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Carnivorous Plants/Nepenthes x wrigleyana growing pattern



I hope this isn't an embarrassingly simple question, but I have been growing a Nepenthes x wrigleyana for a year now, and by all accounts it seems to be thriving; it has grown a great deal, consistently produces pitchers (two large ones are visible at the bottom of the photograph - sorry for the poor quality), and three more are forming.  It sits in a southwest facing window, with lots of light.  I water it every day with distilled water, and it is potted in tropical pitcher mix from Sarracenia Northwest.  My concern is that it just keep climbing taller and taller, without any corresponding apparent strengthening of its base.  In fact, the plant base just above the level of the soil is significantly thinner than its girth halfway up and above.  At first I propped it up with some flexible plastic, but then it got too tall, and I just rotated the pot so that it leans against the window.  It definitely cannot support itself, and I'm worried about it tipping over.  I don't know how they grow in the wild, but it definitely doesn't act like a climbing plant, so I'm not sure of the best way to stabilize it, and whether its continued growth beyond the height even of the window is a bad thing.  Thanks for any help you might be able to provide, and sorry in advance if this is a stupid question.


Hello Michael,

Each species of Nepenthes has a different growth pattern. Some adopt a long vine that crawls along the ground, others have stouter vines that grow straight up several feet on their own. In your case, you have a species of Nepenthes that eventually will lay down across the ground if it has nothing stout to grasp with its upper pitcher tendrils. They usually grow up trees. In the case of a Nepenthes getting too big to house, simply prune the main vine. Soon enough, new vines will grow around the base and from the growth nodes above each leaf, creating a bushier plant.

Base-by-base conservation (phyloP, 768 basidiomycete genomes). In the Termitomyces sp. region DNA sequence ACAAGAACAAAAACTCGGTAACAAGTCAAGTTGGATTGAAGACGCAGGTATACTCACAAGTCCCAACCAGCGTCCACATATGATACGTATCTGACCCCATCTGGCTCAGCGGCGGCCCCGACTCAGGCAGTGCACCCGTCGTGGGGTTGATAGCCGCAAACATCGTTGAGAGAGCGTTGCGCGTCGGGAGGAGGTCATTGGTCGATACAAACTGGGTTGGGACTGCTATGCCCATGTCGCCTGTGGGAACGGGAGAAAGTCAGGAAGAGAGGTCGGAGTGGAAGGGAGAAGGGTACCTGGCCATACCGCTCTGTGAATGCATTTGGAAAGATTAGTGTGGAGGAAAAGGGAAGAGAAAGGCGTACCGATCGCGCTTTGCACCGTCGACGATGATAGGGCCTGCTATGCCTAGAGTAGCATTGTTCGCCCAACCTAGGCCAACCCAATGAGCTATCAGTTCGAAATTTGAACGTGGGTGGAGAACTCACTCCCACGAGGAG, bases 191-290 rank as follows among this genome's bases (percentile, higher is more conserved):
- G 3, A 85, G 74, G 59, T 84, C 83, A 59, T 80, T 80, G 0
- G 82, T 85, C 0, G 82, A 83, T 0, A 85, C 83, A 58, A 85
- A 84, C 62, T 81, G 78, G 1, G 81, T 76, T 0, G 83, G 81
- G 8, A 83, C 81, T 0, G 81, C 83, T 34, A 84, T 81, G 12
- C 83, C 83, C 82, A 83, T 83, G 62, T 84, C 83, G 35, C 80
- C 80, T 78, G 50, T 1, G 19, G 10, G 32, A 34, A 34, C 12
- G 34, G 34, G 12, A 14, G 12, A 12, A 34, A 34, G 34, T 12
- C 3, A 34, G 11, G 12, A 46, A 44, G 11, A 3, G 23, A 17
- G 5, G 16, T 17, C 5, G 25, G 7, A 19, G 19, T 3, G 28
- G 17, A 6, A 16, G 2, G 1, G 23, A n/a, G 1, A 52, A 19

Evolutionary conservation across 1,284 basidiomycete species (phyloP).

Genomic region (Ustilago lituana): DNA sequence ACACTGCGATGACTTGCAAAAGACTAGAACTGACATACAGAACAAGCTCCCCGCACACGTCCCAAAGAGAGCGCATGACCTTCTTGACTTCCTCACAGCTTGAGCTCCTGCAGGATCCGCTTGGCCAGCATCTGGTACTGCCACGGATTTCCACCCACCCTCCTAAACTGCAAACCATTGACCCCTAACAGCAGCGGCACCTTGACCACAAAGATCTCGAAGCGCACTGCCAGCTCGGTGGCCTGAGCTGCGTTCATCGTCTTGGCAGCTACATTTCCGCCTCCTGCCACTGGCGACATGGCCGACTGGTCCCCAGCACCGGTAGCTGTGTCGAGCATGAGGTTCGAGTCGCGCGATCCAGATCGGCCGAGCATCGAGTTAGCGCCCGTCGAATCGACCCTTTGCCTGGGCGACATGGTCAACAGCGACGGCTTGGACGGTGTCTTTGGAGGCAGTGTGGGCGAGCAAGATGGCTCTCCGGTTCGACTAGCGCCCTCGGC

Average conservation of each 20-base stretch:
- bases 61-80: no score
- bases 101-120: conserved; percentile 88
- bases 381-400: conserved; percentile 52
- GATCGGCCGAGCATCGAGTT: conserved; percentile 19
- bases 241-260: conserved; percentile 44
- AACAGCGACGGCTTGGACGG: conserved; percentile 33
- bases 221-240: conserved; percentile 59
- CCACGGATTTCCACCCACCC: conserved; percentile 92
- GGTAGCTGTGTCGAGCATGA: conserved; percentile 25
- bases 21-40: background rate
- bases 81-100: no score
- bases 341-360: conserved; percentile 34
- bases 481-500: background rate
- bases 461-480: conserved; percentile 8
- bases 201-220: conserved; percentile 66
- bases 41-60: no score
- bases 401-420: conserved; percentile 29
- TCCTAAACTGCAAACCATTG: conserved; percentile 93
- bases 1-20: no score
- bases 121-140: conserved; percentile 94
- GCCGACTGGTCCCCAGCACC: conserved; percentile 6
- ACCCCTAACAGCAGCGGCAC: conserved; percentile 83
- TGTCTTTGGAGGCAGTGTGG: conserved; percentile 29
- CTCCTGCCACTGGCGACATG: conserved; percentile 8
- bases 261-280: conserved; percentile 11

In addition, you can try a bit of rooting with the pruned cutting by placing one foot sections of the cutting in a vase of water. Make sure the vase is opaque and keep it full of water for several weeks. After a month or two, you may see that the cuttings are developing roots of their own. At that point, plant them in soil and let them grow on their own. (Not every Nepenthes takes to rooting from cuttings readily and I have not grown the species you have, however; it would be a shame to waste cuttings without trying).  

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Christopher Littrell


I am capable of answering questions about the most common carnivorous plants found in cultivation. I have no personal experience with Byblis, Drosophyllum, Aldrovanda, and Heliamphora. I have not cultivated gemmae forming pygmy sundews nor tuberous sundews. For information regarding those aforementioned species, I would suggest contacting other experts. I can answer questions regarding most species of Nepenthes, tropical and temperate Drosera, Mexican Pinguicula, Sarracenias, and Dionaea. I have some limited experience with growing Utricularia, Cephalotus, and Darlingtonia.


I have grown carnivorous plants off and on for about 27 years. I have made the same mistakes and suffered the same mishaps that many growers make as they attempt to separate the myths from the realities of growing these plants. Currently, I am successfully growing a variety of tropical sundews, a Nepenthes, several Venus Flytraps of varying ages, and Sarracenias. I have been successful in stratifying Sarracenia seeds and providing artificial dormancy requirements for my temperate plants when needed.

I hold a Master's degree in Educational Psychology. Over my lifetime, I have constantly read books involving the growing conditions of carnivorous plants. I hope to incorporate the educational aspects involved in psychology with teaching other people how to cultivate carnivorous plants.

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